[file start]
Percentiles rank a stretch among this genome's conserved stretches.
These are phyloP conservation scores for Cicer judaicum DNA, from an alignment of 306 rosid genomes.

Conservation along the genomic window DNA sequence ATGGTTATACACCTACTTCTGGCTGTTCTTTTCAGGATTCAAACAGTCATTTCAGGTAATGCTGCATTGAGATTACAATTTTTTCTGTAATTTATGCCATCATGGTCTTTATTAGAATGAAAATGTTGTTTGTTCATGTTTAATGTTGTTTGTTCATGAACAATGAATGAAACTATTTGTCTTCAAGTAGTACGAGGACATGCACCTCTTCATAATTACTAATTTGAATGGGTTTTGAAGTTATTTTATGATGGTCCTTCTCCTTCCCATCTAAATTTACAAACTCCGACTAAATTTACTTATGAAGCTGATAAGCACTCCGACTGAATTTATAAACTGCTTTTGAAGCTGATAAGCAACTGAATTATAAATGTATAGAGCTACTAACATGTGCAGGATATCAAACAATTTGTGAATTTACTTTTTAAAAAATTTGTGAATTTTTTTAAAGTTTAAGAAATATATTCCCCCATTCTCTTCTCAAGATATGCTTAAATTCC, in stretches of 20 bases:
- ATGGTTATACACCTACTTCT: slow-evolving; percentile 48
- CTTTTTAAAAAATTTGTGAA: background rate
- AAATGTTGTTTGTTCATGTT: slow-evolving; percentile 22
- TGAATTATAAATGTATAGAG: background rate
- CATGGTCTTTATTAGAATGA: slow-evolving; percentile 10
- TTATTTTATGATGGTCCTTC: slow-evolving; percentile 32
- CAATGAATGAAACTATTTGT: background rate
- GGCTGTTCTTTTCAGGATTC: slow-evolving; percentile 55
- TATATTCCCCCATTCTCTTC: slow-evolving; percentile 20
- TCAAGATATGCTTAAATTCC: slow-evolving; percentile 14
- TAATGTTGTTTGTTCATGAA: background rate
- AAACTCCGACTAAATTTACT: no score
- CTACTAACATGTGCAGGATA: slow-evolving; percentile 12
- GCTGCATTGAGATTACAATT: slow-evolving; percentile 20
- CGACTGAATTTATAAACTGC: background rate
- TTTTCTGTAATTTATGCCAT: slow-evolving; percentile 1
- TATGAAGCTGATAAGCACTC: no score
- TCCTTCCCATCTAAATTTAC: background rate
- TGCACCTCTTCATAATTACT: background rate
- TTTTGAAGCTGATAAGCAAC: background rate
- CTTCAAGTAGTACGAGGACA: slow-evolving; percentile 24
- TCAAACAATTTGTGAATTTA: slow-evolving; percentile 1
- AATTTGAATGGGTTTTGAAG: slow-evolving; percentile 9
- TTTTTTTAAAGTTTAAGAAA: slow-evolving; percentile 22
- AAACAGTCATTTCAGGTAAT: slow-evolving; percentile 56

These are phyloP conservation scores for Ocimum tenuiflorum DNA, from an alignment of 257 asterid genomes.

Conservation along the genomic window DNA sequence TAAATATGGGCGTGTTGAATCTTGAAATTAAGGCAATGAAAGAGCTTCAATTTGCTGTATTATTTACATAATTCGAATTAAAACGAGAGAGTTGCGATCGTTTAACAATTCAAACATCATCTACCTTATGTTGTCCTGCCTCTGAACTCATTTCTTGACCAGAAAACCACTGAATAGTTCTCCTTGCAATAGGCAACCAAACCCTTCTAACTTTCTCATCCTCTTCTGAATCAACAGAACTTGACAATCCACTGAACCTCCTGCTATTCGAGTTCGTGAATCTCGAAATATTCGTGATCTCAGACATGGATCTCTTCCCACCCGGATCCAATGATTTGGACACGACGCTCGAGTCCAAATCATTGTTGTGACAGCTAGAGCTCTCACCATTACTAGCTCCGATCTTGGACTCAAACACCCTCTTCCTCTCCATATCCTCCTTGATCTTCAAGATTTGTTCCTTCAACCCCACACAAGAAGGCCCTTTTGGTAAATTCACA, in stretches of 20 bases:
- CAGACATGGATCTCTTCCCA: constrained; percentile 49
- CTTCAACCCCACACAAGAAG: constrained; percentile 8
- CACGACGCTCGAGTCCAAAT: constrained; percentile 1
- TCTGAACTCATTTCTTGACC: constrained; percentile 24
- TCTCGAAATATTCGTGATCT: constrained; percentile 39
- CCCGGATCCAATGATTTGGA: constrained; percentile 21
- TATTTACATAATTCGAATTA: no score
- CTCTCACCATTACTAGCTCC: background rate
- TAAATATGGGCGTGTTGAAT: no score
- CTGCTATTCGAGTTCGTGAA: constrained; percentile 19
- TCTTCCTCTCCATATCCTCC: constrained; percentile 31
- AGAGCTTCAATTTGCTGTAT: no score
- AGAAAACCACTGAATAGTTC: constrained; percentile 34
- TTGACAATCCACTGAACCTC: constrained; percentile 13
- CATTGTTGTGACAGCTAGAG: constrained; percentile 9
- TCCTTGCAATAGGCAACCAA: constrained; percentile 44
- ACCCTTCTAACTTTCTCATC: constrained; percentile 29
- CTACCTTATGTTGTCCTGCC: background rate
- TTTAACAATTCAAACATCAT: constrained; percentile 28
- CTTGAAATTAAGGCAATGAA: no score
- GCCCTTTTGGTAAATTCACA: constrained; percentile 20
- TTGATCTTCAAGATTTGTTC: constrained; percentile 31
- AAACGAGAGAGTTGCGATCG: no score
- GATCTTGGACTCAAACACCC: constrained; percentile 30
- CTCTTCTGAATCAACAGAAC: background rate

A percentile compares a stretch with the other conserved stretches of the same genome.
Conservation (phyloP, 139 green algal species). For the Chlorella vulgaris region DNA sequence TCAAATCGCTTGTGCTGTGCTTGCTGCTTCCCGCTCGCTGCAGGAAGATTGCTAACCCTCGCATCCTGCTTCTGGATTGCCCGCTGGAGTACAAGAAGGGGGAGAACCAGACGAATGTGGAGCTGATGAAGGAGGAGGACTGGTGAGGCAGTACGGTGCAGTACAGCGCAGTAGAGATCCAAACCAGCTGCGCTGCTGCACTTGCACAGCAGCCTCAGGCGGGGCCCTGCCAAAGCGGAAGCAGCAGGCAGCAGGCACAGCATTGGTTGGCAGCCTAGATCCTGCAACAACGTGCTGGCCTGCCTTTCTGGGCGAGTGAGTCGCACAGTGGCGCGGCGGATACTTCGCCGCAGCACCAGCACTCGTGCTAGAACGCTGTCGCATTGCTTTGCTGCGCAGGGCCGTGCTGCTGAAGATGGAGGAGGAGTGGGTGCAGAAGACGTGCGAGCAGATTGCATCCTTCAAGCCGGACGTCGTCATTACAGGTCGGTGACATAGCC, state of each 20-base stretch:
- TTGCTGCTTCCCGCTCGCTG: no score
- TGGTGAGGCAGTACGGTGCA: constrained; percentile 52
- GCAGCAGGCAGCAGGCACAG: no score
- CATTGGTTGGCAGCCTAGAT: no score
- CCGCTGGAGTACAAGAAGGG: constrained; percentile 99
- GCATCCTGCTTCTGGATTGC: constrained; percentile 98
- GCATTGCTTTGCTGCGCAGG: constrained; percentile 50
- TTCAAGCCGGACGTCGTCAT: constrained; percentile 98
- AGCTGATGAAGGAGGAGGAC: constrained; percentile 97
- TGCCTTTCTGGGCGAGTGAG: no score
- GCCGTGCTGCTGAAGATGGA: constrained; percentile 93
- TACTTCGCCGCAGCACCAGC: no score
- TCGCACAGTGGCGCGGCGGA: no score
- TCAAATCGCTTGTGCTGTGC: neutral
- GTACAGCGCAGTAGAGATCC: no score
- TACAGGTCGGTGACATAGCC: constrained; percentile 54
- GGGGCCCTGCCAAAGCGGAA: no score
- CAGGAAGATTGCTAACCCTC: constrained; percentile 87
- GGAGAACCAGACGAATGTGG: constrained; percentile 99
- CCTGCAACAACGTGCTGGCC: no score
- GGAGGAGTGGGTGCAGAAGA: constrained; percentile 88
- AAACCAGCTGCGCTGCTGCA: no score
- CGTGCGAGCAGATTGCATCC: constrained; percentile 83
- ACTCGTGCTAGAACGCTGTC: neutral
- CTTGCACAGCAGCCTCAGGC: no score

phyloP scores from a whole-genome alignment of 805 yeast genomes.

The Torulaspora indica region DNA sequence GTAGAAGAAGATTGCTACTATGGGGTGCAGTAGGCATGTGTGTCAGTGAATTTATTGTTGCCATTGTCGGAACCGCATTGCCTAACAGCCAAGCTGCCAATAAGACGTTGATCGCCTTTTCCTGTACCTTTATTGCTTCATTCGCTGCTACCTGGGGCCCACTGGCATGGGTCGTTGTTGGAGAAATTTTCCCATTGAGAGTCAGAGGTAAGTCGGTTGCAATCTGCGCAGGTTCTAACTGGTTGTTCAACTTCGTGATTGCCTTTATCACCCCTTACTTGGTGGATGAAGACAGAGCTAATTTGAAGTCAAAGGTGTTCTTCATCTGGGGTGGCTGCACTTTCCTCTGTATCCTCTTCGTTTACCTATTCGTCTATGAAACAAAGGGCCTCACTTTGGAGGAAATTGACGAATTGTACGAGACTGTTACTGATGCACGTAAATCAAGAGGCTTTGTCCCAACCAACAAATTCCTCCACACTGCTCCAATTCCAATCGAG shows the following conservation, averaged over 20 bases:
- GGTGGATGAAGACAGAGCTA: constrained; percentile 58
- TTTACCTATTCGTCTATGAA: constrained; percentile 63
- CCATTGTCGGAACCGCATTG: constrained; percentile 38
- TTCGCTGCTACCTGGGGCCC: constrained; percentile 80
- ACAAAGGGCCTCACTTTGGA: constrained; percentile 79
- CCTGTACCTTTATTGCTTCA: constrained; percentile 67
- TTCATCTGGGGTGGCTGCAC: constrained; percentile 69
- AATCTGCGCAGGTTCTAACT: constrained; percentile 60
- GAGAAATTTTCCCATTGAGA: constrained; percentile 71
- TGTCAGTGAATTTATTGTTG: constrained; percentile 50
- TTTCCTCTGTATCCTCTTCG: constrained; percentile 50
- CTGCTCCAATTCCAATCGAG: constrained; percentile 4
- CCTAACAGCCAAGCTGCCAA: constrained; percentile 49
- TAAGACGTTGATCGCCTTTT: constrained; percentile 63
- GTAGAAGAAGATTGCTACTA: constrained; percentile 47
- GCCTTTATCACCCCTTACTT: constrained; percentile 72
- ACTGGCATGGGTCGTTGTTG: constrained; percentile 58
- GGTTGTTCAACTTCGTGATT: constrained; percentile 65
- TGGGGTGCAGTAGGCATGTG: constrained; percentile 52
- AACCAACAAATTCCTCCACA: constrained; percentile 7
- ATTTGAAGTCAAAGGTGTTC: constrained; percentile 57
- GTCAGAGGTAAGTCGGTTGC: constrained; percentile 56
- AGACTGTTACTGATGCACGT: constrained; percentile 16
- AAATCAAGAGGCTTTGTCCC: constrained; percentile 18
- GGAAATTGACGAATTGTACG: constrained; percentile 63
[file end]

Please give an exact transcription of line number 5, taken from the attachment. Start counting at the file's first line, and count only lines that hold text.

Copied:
- CTTTTTAAAAAATTTGTGAA: background rate